From Japan to Germany: A Frozen Bay in Vladisvostok
In this article of my series “Japan to Germany” I tell you about a day full of ice and snow, delicious pancakes, and timetable confusion.
After a night in the airport hostel in Vladivostok, I went to the city early in the morning. Already the evening before I had planned which train I would like to take because the train service to the city center (about 55km away) is quite limited. Arrived there, I was “greeted” by a Lenin statue and went to my hostel to get rid of my luggage. I couldn’t wait to walk in the completely frozen Amur Bay, because I could already see it from the window of the train. The ice was so thick that even cars could drive on it. The check-in to the hostel took a few minutes and then I went to the shore, which was only a few minutes away.
Many people were on the ice. Most of them were busy ice fishing. In the beginning, I was a bit skeptical, but after a few steps on the ice, I felt very safe. Nevertheless, it was slippery at times and I had to watch where I stepped. In some places, there was snow on the ice, which was very pleasant when walking, in other places I sank in about 10cm with every step. I was on the ice for quite some time and could have even walked to the other side of the bay. However, I was stopped by hunger and so I walked back..
I was in the mood for pancakes, which are an elementary part of Russian cuisine. I also had a real craving for cheese, which is rare and expensive in Japan. Strolling through the streets, I found the restaurant “Ух ты, блин!” (literally translated: “Oh, you pancake!”, but more appropriate is “Wow, amazing!”) and it sounded like exactly what I was looking for. For a few rubles (about 2 Euro) I got a cheese pancake with a drink. Then I realized again how easy it is to get good and cheap cheese in Russia. After this refreshment, I took a look at the city.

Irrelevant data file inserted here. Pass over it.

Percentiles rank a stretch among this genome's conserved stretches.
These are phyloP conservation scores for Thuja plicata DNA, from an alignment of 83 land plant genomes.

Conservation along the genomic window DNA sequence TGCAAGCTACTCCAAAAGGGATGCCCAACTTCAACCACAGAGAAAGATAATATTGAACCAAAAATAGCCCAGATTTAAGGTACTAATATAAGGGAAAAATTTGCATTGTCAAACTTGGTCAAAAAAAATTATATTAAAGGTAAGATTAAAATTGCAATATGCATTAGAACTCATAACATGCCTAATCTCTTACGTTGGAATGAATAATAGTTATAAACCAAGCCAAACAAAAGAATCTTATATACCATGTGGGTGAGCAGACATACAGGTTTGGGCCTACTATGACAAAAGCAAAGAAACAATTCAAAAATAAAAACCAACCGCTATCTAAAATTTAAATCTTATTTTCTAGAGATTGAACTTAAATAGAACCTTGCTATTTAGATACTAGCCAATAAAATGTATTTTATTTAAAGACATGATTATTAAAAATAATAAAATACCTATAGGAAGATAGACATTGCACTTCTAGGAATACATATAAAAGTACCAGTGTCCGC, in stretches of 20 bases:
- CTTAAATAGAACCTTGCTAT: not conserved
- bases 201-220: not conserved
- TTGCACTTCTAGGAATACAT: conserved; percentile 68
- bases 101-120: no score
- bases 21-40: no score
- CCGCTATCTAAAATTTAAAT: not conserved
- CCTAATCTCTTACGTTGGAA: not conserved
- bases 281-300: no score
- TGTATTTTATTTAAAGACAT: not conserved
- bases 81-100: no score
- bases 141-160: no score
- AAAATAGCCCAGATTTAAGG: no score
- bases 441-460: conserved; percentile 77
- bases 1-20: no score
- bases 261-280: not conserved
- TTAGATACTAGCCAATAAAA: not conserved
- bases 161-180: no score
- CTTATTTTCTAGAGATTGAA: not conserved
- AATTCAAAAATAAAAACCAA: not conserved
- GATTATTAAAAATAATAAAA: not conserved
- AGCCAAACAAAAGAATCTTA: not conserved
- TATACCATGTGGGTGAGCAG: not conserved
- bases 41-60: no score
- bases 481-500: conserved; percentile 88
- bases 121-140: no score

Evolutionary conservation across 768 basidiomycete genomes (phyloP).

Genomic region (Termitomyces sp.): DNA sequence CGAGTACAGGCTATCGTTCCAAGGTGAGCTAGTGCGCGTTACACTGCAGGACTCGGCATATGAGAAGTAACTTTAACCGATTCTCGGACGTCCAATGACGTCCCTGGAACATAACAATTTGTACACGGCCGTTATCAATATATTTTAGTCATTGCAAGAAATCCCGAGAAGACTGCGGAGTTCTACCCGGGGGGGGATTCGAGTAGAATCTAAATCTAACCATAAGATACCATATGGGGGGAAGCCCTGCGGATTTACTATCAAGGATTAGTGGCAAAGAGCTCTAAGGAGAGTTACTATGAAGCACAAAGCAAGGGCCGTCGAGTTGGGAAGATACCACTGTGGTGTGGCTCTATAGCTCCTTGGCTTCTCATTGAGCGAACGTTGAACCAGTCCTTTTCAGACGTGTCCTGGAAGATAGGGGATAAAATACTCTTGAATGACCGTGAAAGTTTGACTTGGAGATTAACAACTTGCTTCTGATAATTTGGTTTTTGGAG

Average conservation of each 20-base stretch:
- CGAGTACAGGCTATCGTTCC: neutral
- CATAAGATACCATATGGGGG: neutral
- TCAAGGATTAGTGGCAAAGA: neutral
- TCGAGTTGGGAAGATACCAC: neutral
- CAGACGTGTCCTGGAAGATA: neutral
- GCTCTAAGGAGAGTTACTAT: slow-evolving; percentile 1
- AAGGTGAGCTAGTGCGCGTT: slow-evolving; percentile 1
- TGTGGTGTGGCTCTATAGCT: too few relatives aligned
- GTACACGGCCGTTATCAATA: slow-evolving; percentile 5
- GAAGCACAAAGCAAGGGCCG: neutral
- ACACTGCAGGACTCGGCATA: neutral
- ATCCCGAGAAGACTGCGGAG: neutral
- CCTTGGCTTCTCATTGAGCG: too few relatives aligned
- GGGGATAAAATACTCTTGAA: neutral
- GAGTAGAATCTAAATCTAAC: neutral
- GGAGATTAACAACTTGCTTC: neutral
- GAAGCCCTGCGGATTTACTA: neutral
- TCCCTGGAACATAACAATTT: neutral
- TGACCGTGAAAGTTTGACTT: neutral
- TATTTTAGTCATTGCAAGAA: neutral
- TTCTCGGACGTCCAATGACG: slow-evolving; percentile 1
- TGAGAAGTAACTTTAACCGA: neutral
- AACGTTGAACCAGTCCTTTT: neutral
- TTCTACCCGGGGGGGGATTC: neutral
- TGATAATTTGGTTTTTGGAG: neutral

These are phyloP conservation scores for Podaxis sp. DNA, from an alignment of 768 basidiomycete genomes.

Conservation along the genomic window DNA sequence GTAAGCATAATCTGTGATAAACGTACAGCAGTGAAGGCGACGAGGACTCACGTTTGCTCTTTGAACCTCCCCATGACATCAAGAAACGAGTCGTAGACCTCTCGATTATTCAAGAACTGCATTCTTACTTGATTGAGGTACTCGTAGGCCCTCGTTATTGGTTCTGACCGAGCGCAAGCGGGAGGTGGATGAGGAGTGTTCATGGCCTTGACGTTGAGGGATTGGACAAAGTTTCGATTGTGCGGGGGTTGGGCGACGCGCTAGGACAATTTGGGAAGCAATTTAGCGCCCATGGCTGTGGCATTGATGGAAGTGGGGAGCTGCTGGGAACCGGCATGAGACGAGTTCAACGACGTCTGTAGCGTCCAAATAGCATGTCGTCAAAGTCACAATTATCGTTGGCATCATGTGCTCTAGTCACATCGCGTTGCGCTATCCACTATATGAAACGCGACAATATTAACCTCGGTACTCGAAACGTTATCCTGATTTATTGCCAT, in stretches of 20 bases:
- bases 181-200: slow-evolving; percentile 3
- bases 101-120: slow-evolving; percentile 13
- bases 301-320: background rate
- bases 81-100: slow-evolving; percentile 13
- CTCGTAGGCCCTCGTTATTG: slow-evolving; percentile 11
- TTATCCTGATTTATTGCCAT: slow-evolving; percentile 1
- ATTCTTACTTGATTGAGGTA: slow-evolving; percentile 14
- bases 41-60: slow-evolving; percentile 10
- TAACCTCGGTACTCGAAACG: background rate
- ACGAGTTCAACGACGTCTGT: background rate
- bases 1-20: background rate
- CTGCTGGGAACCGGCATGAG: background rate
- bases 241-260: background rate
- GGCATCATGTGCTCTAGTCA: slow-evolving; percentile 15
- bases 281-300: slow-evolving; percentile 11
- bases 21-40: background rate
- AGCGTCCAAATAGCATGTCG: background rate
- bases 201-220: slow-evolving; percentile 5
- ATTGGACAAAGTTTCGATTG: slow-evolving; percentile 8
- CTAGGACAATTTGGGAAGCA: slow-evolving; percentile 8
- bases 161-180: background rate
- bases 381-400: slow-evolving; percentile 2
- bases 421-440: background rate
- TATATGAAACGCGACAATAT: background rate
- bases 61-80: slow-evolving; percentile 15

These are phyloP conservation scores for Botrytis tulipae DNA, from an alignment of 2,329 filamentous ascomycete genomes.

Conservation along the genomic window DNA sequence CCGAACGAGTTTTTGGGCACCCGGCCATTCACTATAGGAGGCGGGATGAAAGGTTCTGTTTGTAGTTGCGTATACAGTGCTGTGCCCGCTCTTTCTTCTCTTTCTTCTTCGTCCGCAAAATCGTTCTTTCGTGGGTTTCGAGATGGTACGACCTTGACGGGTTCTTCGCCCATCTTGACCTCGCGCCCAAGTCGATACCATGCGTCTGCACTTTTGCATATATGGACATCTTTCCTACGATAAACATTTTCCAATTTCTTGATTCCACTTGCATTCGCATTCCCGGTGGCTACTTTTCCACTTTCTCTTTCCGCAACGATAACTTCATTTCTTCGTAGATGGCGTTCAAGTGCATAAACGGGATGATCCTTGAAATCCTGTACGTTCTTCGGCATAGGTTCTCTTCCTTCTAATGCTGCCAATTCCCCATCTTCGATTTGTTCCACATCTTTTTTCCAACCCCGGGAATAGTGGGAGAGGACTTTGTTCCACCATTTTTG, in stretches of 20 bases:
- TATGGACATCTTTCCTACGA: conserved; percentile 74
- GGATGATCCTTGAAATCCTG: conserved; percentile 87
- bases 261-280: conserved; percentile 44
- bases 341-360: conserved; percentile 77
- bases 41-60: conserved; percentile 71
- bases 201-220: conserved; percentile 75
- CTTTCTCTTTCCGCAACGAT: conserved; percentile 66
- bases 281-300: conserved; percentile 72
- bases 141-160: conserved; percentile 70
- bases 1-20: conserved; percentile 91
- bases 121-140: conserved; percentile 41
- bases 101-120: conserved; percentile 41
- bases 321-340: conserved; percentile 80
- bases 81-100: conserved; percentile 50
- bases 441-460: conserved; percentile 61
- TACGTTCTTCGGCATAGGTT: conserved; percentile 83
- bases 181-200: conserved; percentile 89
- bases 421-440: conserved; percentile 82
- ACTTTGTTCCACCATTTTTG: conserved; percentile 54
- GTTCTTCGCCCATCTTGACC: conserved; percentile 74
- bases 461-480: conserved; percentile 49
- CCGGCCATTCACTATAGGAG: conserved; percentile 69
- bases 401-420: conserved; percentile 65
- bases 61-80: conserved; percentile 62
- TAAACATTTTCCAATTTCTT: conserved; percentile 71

Vladivostok is not particularly large, so I could easily reach everything on foot. Although I have to admit that I hadn’t really planned my stay and rather looked where my path leads me. It led me to a harbor promenade with a war memorial for the Second World War. Specifically, it was dedicated to the Soviet Pacific Fleet. There was even a submarine (C-56), which could be visited. Admittedly, the whole scenery was a bit abstruse, because in the same harbor was a part of the current Russian Pacific fleet. With a war memorial in the back and ready for the next war? I have to admit that I don’t know what to think about that. Around the port is the Zentralnaja Ploschtschad (“central square”), also here is a war memorial. This time it commemorates the civil war from 1917 to 1922 and the Soviet Union. In Russia and in the former Soviet republics there are many such monuments today, some of which are perceived as very controversial, but that is not the topic of this article. Nevertheless, such monuments always make me think. On the other hand, there is also a monument to the Gulag survivor Alexander Solzhenitsyn on the promenade. Solzhenitsyn published several books about his time in the gulag and was a well-known regime critic of the Soviet Union.
Vladivostok is mainly known because it is the terminus of the 9,288km long Trans-Siberian Railway. For my trip with the Transsib, I wanted to fill up my “supplies” and therefore I looked for a supermarket. Compared to Japan everything seemed to be so cheap and I bought some oatmeal and good bread. Onboard of the Transsib is a restaurant and you can also get food at train stations, but I wanted to pack a basic stock of food and also buy something to share with fellow passengers for my 3-day trip. Before I started my trip, I had to change my online voucher into a ticket, but that only concerned the international route Moscow-Kyiv. I did this already in Vladivostok and it went without any problems at the station.
It was getting dark and I packed my things in the hostel and had dinner consisting of good bread. I felt perfectly prepared for the departure on the next day and even managed to edit a video. The departure the next day? When was it again? Sometime around noon or so? The Russian Railway offers an app for managing tickets, you also get current information about trains and you can check the route at any time. I opened the app to check all data again. I have to say that timetables in Russia can be super confusing because there are many time zones. The app showed me the following “departure in three hours”. So around midnight. Phew, that was pretty close, if I hadn’t checked everything again, I would have missed the train and that in turn would have affected the rest of the trip. In the darkness, I went to the station and picked up some money in a very shady corner. Vladivostok seemed completely safe to me, even though I was used to other things in Russia. Arrived at the station, I waited for my train.